Finding Nemo in a bathroom sink?

Fish rescued from world language restroom dies

This+fish+was+found+swimming+in+a+clogged+world+language+bathroom+sink+before+it+was+transferred+to+a+tank+by+marine+biology+teacher+Doug+Mason.+The+fish+died+shortly+after.

Doug Mason

This fish was found swimming in a clogged world language bathroom sink before it was transferred to a tank by marine biology teacher Doug Mason. The fish died shortly after.

Nick Harvey, Editor in Chief

The world language building men’s bathroom is home to many surprises, from urine-soaked floors to soggy paper towels delicately arranged on the ground.

But assistant principal Tucker Farrar couldn’t have expected to find what he did on Aug. 20 when he walked in and saw a 5-to-6-inch fish swimming around in a clogged-up sink, presumably put there by a student. The fish died later that day, near the end of sixth period.

“I was surprised,” Farrar said. “I was so shocked it was so big. When someone said there was a fish in the sink I thought it would be goldfish sized.”

The students and teachers who found out about the fish before it died were stunned about the incident.

“I thought it was pretty unnormal (sic) to see a fish transferred from its habitat into a sink in a school bathroom,” said sophomore Jayden Pereira, who heard about the fish in teacher Douglas Mason’s sixth period marine biology class.

While walking around the quad at lunch the same day, Farrar overheard chatter from students about fish in the bathroom. Farrar decided to investigate afterwards.

“They were very excited,” Farrar said.

After finding the fish, Farrar asked Mason to accompany him to collect it from the sink. When they arrived, Mason found the fish swimming in the sink and caught it with a net and beaker.

After Mason returned to his classroom, he borrowed a roughly 20-gallon tank supplied by principles of biomedical sciences teacher Joanna Condon.

“I thought it was funny, and also sad because the fish probably wouldn’t have died if the kid did not pull the prank,” Condon said.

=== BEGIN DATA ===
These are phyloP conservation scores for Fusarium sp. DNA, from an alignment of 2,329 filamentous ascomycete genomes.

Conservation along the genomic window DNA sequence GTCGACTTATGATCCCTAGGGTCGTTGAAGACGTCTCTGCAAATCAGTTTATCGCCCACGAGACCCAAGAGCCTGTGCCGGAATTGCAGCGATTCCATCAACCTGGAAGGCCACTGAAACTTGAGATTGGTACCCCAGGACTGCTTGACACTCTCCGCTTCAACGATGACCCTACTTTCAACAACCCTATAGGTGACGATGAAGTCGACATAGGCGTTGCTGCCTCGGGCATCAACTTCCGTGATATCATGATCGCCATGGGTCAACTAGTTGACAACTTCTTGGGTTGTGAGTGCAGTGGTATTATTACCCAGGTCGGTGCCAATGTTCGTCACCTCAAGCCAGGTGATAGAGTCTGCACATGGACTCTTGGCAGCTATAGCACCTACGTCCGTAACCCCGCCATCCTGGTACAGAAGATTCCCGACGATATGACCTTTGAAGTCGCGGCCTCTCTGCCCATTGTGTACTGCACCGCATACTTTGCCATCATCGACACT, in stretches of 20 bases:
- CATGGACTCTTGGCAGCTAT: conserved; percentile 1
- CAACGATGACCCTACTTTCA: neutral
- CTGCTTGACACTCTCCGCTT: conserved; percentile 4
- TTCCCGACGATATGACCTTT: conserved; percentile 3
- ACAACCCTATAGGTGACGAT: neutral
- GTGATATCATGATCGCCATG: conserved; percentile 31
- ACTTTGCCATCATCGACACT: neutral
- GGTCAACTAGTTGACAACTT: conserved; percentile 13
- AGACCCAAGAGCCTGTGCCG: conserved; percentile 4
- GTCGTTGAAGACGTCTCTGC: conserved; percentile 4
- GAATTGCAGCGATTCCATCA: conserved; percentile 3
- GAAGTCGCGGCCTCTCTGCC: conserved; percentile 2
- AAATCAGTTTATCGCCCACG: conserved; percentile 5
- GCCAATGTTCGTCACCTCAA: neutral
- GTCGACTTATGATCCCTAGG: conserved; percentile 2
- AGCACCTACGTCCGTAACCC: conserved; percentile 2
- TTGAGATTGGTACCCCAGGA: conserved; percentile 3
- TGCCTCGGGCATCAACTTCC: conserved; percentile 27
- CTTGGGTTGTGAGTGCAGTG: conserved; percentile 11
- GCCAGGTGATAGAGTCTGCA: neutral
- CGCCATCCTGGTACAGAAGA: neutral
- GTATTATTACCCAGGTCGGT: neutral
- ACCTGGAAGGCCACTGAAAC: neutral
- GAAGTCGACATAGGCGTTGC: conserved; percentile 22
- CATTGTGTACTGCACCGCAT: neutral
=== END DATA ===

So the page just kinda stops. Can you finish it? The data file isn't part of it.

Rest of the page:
Mason tried to look for a chemical that could remove chlorine and chloramines from the tap water he used to fill the tank, because chlorine is harmful to fish. But he couldn’t find any chemical that worked.

Even though Mason couldn’t find dechlorinating chemicals, he put the fish in the tank anyway. Mason said getting the fish oxygen was more important than removing the chlorine.

When the fish was first placed in the tank, it swam around and went to the top to get air, Mason said. Mason put in an air stone, which diffuses air into the water, to provide the fish with more oxygen.

Over the course of the next hour and a half, however, the fish stopped swimming to the top and appeared ill.

“I was teaching a class, so I wasn’t watching him every second, but every time I checked in on him you could see some deterioration, you could see he was on his side, he sat on the bottom,” Mason said.  

Then, the fish died.

“I think it was a cumulation of stress and the fact that we couldn’t get the chlorine and chloramines out of the water,” Mason said.

There is ambiguity amongst students and teachers about what species of fish was found in the sink that fateful Friday. Mason believed it was a fish in the cichlid family.

But Pereira, who studies freshwater fauna in his free time, has other thoughts.

“The fish was a freshwater warmouth. The warmouth is part of the bass and bluegill family,” Pereira said. “I’m guessing someone brought a fishing pole and caught one of these fish [in South San Ramon Creek, behind Cal High] and brought him alive and put him in the bathroom sink at our school.”

Before the fish died, Farrar tried to find a permanent home for it by emailing staff and asking if anyone wanted to adopt the fish, assuming it didn’t die.